Mike Rowbottom @ITG

I do love autumn. The air freshens. The leaves turn, and drop, reminding us of life’s cyclical nature. Although this task is also served by the world of sport…

In the United States it’s known as flopping. In Germany - which has produced some noted exponents of this practice - it’s known as Schwalbe. FIFA refer to it as "simulation".

We are indeed talking about diving in football.

While England’s 3-2 win over Spain during Monday night’s Nations League match in Seville - the hosts’ first home defeat in a competitive fixture in 15 years - was a tantalising statement of intent for Gareth Southgate’s youthful side it also regenerated debate over one of the aspects of the game that many find enraging.

As England’s full back Ben Chilwell accelerated away from Dani Ceballos, the latter player, apparently concluding that further pursuit would be in vain, decided to rear backwards and fall to the ground clutching his face as if he had been brutally elbowed by the Leicester City man.

Spain's Dani Ceballos suffers a mysterious pain after not connecting with the elbow of England's Ben Chilwell in Seville on Monday night - leading to plenty of criticism on social media ©Twitter
Spain's Dani Ceballos suffers a mysterious pain after not connecting with the elbow of England's Ben Chilwell in Seville on Monday night - leading to plenty of criticism on social media ©Twitter

The images and video clips have done the rounds on social media, prompting much derision, much ululation, and more than one comment that it is the kind of thing that has put people off watching the game.

It was a farcical variation on a theme that has been fully developed over the years on football fields all over the world.

Let’s remind ourselves of some choice examples.

German forward Jürgen Klinsmann’s talent for toppling was employed to dramatic effect in the 1990 World Cup final, where a spectacular effort in the 65th minute resulted in Argentina’s Carlos Monzon becoming the first player to be sent off in the game’s showpiece.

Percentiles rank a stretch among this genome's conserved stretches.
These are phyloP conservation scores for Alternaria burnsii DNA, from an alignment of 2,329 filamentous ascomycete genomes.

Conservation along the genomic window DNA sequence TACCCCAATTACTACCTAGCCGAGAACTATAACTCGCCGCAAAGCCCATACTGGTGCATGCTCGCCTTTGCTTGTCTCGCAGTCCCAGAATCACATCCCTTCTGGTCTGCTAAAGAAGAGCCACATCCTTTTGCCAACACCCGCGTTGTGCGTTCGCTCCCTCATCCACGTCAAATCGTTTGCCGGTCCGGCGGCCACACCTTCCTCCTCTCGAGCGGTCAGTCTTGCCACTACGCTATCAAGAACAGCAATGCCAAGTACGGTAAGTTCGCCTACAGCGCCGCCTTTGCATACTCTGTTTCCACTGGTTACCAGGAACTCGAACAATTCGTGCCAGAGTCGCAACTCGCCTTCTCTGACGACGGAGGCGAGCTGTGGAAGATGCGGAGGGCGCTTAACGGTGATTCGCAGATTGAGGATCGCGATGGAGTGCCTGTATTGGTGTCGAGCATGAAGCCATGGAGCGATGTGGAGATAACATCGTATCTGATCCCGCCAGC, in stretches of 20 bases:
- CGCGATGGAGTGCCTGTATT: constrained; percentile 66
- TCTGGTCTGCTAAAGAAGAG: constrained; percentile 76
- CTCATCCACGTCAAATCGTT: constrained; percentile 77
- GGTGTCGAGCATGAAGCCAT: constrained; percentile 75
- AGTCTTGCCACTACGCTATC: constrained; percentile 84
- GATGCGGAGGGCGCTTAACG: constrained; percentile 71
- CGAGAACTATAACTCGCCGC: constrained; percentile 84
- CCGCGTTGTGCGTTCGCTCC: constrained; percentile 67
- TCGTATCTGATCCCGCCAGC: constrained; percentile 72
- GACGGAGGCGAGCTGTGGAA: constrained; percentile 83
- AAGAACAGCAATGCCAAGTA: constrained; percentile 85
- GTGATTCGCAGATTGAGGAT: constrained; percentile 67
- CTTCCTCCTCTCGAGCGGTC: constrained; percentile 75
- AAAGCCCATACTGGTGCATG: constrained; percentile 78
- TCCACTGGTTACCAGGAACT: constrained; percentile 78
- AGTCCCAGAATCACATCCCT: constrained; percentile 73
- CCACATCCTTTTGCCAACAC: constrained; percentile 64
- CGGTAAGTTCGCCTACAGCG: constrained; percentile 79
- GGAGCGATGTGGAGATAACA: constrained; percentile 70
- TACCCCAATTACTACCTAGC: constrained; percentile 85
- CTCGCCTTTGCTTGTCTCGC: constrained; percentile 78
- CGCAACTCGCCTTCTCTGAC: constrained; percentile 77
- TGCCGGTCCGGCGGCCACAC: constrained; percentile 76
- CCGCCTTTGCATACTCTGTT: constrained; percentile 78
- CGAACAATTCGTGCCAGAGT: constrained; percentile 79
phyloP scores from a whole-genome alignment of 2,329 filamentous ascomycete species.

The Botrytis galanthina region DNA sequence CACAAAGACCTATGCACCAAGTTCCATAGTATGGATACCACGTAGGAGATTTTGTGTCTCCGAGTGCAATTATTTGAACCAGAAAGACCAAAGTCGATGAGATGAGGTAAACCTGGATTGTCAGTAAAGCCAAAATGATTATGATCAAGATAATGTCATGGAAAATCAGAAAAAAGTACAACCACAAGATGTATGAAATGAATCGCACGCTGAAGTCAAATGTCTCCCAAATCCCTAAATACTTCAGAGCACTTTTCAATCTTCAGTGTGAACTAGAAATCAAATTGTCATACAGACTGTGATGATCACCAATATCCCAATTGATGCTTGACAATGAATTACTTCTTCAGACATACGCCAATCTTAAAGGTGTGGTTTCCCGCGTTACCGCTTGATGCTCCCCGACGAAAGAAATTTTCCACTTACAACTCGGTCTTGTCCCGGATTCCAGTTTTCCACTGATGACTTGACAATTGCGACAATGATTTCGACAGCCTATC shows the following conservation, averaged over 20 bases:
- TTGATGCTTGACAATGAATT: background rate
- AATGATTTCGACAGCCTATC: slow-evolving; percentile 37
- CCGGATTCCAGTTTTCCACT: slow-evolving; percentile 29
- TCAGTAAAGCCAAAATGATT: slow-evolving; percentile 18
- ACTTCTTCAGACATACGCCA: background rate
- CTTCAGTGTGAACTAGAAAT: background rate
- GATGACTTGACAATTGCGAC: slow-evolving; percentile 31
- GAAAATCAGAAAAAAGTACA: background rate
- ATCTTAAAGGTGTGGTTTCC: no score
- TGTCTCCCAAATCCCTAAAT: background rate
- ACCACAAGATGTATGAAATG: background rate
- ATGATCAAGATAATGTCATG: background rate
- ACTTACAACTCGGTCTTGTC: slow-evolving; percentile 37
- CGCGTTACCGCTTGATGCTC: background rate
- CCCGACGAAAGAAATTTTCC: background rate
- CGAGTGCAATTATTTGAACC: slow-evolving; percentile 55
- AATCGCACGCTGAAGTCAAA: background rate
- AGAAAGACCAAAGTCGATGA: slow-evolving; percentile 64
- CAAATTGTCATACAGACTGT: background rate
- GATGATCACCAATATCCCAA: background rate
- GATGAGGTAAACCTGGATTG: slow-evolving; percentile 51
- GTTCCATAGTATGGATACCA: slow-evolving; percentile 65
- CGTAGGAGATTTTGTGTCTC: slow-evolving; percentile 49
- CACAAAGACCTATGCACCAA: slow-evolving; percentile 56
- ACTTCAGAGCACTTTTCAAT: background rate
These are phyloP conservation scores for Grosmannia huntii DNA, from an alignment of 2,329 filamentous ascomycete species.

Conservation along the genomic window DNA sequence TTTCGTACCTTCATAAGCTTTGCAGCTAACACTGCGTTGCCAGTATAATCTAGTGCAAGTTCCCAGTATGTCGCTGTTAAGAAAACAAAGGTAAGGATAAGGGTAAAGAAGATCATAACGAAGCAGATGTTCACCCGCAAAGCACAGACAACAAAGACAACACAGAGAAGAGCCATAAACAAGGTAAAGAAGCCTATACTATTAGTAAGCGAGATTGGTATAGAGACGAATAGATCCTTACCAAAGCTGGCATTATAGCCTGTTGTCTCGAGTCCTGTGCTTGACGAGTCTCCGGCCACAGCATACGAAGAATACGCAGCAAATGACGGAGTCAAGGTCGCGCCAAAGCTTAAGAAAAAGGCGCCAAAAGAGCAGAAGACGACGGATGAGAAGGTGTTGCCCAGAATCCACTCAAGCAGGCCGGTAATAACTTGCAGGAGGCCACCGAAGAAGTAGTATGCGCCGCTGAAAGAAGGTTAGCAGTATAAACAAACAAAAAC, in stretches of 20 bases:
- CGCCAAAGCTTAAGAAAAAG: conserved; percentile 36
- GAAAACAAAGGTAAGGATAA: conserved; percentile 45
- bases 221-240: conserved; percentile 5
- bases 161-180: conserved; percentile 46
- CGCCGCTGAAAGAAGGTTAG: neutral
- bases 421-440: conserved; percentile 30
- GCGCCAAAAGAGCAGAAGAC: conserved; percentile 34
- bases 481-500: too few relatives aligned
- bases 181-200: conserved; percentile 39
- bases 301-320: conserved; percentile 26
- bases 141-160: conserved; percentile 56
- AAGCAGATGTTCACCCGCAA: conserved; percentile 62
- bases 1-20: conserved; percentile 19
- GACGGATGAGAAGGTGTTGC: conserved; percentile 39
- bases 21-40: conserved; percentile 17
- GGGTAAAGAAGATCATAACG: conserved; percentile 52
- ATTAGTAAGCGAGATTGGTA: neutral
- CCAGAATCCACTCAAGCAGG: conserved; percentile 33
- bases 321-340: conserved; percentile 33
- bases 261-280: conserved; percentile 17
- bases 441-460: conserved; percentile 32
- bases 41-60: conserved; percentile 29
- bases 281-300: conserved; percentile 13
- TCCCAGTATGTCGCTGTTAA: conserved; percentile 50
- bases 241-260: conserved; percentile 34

Monzon’s studs-up challenge was certainly reckless, but as television replays showed, the Argentinian did not make any serious contact with Klinsmann, whose subsequent reaction merited a degree difficulty tariff.  When he returned to earth, Klinsmann clutched his head. But not in a remorseful kind of way.

The 1998 World Cup produced an infamous piece of simulation from Croatian defender Slaven Bilić during his side’s semi-final defeat by France. Bilić, charged with marking the big French defender Laurent Blanc as a free-kick came in, attempted to hold the veteran, who shrugged him off . After a moment of hesitation Bilić collapsed, clasping his forehead. He later admitted he had been acting, and had done so at the prompting of a team-mate.

Blanc, despite protesting his innocence, got the red card, which meant he missed a World Cup final on home soil at the end of his long career. One can only guess at his feelings as he saw France beat Brazil 3–0.

Jürgen Klinsmann, a World Cup winner for Germany was known for his occasional diving prowess ©Getty Images
Jürgen Klinsmann, a World Cup winner for Germany was known for his occasional diving prowess ©Getty Images

The latest example of simulation in Spain has also prompted numerous observers to call for punishment to be meted out in the form of match bans. But we have been here before.

In September 2009 the European football body, UEFA, attempted to put down a marker on this contentious practice by banning Arsenal’s Croatian striker Eduardo for two matches for diving in a challenge with Celtic’s keeper Artur Boruc to win a penalty in a UEFA Champions League match.

It was a punishment in line with the two-match ban levied on Lithuania’s Saulias Mikoliunas following a penalty he won against Scotland during a Euro 2008 qualifier.